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Leonard Caldwell, First Pennsylvania Bank

A legion of lawyers still fretted because the wording of tiny clauses in the loan agreement diverged from the language in the loan documents their banks had signed with Peru or Brazil years ago. It still took a never-ending stream of calls by Rhodes and dozens of other bankers to bring banks into the loan. Said one player: "You have to pick up a phone cold and convince an officer to lend money. If you get no loan from him, you go to the senior vice president and the president. Then you mention it to the Federal Reserve. You do it day after day, with people taking their hostility out on you. But you have to keep driving, you have to drive the loan through by force of personality."

The advisory committee chairman got a particularly thorough drubbing. He sits, after all, in the middle between bankers and borrower, trying to act as honest broker. This can mean hounding a finance minister to concede a point one moment and then hounding the bankers to compromise the next. "There are times when the chairman has to tell it like it is and deliver unpleasant messages in both directions. That isn't easy," said Donald McCough, executive vice president of Manufacturers Hanover.This process takes its toll. Bankers go without much rest. "I've only had 10 days vacation in the past two years,'' Rhodes said sadly in February. Participants carp about little things. "Citibank has served the same sandwiches to the Argentine committee every day since December 1982," said one source. "Chicken curry on pita bread, steak on French bread, turkey and tomato on pumpernickel.'' Other bankers become slightly hysterical: one talked for more than an hour about the unremitting work involved in rescheduling, apparently unable to stop himself.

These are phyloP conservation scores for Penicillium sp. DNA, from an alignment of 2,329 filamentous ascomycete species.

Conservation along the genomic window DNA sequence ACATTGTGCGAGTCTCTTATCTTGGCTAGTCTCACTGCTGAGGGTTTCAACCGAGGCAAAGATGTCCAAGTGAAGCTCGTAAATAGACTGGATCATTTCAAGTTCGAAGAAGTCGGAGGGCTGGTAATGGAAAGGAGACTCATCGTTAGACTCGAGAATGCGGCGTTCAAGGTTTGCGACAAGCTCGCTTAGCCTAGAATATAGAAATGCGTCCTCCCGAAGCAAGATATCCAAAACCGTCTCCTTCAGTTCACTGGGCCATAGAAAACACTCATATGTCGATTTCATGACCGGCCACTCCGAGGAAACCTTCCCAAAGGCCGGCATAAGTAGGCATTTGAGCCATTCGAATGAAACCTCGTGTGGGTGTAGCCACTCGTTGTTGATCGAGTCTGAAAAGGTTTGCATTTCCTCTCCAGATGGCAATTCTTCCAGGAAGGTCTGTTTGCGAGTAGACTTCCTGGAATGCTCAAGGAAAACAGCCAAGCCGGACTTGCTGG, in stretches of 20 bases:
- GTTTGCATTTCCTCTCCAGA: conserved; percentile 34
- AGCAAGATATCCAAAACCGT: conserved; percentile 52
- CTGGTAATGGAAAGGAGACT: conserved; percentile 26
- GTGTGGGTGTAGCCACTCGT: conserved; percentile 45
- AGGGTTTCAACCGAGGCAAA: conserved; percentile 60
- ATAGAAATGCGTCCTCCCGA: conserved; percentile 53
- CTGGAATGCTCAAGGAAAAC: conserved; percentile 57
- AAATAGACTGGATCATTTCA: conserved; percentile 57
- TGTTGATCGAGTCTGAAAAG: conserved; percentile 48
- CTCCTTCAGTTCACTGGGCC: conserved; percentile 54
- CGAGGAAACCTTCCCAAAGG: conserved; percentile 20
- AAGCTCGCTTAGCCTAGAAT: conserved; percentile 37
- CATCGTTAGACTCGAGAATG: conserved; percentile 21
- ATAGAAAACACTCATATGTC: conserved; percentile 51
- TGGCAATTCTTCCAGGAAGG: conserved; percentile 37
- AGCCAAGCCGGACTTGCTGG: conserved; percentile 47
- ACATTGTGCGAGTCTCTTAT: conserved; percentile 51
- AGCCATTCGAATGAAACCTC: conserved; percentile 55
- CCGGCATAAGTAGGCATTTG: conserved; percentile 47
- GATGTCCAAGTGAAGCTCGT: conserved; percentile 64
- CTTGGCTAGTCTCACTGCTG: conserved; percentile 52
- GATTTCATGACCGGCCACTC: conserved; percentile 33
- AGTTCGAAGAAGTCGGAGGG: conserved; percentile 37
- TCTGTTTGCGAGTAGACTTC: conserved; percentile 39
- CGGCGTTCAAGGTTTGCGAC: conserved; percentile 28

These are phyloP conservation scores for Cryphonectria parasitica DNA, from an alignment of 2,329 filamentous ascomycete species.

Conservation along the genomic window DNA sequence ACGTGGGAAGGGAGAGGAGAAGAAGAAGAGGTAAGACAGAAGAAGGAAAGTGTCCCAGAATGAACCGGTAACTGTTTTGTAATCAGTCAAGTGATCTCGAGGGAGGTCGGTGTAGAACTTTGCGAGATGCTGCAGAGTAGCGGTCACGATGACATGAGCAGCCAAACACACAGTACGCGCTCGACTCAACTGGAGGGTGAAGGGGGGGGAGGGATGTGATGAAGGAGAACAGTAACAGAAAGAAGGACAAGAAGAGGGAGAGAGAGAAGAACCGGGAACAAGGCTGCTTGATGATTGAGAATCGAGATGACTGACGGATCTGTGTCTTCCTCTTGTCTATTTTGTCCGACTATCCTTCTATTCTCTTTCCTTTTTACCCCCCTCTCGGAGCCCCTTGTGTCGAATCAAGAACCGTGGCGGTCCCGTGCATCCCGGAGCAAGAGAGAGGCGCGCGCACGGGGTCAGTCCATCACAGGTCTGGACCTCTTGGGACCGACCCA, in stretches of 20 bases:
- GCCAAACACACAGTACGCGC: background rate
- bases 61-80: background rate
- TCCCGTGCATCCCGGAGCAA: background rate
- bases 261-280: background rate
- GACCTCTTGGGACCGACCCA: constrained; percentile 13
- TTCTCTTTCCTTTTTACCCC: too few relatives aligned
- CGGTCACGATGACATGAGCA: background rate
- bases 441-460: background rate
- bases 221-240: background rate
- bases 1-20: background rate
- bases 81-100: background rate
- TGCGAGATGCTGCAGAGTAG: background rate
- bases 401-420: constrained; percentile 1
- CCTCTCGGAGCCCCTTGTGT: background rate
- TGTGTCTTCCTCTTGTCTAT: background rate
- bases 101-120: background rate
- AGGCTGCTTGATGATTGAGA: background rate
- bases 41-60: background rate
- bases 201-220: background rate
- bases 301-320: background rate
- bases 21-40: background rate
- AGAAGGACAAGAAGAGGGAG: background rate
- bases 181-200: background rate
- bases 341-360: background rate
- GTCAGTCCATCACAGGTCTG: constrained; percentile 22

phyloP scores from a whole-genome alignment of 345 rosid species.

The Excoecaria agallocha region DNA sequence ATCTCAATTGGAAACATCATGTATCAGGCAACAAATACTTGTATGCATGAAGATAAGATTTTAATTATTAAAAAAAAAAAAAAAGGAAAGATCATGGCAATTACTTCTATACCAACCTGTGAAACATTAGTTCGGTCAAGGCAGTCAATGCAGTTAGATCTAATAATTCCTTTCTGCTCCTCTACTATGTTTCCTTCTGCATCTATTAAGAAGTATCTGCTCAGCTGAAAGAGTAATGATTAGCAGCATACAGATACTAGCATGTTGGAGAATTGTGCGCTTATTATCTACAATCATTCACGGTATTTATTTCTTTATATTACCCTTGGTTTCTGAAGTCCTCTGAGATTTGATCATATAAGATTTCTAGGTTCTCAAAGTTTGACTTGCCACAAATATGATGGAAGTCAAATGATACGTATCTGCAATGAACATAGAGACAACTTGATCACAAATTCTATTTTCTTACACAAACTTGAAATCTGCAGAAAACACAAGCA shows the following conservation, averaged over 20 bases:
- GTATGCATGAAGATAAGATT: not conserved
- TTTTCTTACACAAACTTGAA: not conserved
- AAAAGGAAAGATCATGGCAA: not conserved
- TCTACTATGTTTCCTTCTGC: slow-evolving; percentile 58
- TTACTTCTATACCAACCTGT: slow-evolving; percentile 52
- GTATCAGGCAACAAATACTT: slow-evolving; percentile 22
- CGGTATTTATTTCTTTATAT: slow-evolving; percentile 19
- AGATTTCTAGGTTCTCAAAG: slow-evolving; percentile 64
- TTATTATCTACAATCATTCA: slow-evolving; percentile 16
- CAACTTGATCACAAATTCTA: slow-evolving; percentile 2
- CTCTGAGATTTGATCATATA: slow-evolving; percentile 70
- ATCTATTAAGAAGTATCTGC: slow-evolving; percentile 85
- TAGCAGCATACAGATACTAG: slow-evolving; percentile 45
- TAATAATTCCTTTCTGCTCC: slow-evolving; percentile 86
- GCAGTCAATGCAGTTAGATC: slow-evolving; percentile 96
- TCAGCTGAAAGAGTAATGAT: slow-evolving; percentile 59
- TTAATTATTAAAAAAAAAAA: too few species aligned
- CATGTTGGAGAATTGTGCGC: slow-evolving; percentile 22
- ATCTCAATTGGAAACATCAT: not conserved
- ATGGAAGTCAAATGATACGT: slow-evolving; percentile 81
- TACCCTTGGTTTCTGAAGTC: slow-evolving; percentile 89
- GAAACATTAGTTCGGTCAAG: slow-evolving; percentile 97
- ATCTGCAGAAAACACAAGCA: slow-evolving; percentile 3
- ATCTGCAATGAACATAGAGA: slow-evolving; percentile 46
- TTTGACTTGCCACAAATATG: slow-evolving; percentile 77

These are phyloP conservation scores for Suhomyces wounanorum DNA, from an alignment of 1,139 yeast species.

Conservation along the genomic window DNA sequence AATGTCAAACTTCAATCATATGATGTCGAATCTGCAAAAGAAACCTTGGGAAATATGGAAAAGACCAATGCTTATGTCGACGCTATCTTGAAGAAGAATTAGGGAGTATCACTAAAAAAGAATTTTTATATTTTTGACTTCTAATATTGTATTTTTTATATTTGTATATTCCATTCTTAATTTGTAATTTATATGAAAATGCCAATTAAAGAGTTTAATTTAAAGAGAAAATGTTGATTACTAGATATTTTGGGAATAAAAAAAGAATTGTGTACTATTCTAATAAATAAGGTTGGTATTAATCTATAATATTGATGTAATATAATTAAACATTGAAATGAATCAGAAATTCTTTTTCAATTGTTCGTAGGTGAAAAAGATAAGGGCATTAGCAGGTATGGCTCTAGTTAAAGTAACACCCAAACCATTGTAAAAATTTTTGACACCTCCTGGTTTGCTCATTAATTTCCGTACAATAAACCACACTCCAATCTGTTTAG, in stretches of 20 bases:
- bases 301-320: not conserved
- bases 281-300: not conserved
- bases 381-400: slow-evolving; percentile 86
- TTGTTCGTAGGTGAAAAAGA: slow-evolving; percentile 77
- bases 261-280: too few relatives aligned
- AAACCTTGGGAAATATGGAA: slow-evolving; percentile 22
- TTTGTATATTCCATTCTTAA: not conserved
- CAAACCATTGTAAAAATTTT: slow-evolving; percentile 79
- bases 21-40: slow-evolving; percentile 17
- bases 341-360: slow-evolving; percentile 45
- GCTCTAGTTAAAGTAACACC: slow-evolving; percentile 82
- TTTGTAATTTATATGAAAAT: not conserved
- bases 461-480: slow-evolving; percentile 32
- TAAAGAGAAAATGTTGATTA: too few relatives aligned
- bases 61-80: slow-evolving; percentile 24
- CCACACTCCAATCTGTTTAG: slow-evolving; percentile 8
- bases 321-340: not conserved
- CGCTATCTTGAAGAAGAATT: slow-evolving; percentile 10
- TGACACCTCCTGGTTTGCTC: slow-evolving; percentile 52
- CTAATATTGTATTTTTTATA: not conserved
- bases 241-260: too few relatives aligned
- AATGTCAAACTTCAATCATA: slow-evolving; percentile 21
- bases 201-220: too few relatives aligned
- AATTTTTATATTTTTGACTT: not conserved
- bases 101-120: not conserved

[Rhodes] gave the impression he cared - Leonard Caldwell, First Pennsylvania Bank

The pressures are multiplied, of course, when a banker chairs more than one committee at one time – the travelling and sudden emergencies would submerge lesser mortals. Last autumn, for instance, Rhodes was in Hawaii at the American Bankers' Association meeting as the first stage in a round-the-world trip to sell the Brazil loan to banks. But suddenly he had to abandon his plan to fly back to New York and his Argentine committee, which was in an uproar because of the arrest of the Argentine central banker, Julio Gonzalez de Solar.

Recognizing that this kind of incident had become part of Rhodes' routine, his Citibank colleagues recently presented him with a fireman's helmet, which he keeps on display in his office.

Worst of all, bankers running rescheduling can occasionally lose friends. Pressing a fellow banker to participate in a Third World loan does not necessarily help to cement a relationship. Moreover, membership on a rescheduling committee can also cause an officer trouble inside his own institution. "If I lose a relationship for my bank because I leant on a correspondent too hard over Brazil, you can bet I hear about it from the people in the correspondent banking department," said a Phase II committee member.

So, unfair though it might seem, one of the harvests Rhodes will reap for his labours in Latin America will probably be the undying hostility of some of his fellow bankers. The majority, certainly, will remember him as a sort of banking hero: an unflamboyant, bespectacled figure, calmly steering his way through a series of negotiations of unparallelled complexity and importance. But that won't be quite everyone's image. "Some people," predicted a friend, "will never talk to him again."